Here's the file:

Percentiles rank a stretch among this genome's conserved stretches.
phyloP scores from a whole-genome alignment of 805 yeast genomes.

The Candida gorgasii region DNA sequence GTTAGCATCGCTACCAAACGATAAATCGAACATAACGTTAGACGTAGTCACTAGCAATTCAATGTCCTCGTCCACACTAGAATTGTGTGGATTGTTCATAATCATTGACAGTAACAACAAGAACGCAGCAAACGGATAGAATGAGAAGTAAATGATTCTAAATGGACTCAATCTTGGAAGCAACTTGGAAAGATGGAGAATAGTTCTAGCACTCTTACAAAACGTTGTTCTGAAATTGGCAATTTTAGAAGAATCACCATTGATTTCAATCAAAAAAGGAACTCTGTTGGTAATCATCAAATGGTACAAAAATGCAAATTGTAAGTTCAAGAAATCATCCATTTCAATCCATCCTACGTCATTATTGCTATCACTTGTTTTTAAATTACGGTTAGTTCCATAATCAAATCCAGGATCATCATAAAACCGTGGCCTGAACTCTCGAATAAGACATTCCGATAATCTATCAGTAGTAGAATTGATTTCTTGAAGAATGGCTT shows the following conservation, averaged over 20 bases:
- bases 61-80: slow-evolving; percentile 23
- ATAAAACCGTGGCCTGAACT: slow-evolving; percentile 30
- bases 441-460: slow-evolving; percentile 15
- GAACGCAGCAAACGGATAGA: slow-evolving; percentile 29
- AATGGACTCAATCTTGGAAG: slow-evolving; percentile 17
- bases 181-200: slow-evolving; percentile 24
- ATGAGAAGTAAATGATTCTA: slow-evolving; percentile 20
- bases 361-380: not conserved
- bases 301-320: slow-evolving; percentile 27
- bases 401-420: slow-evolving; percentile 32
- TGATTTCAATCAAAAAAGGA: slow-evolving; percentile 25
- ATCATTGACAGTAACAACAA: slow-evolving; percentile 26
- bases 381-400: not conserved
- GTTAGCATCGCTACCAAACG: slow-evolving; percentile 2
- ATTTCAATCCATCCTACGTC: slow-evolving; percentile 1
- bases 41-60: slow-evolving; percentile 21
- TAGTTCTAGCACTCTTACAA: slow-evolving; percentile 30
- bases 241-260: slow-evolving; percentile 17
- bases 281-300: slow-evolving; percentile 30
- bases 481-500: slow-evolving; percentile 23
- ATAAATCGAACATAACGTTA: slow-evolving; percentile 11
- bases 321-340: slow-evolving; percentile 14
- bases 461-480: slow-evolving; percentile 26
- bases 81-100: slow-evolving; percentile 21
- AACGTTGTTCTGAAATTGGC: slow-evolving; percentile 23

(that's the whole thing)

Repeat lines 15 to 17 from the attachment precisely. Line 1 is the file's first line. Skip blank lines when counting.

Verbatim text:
- ATCATTGACAGTAACAACAA: slow-evolving; percentile 26
- bases 381-400: not conserved
- GTTAGCATCGCTACCAAACG: slow-evolving; percentile 2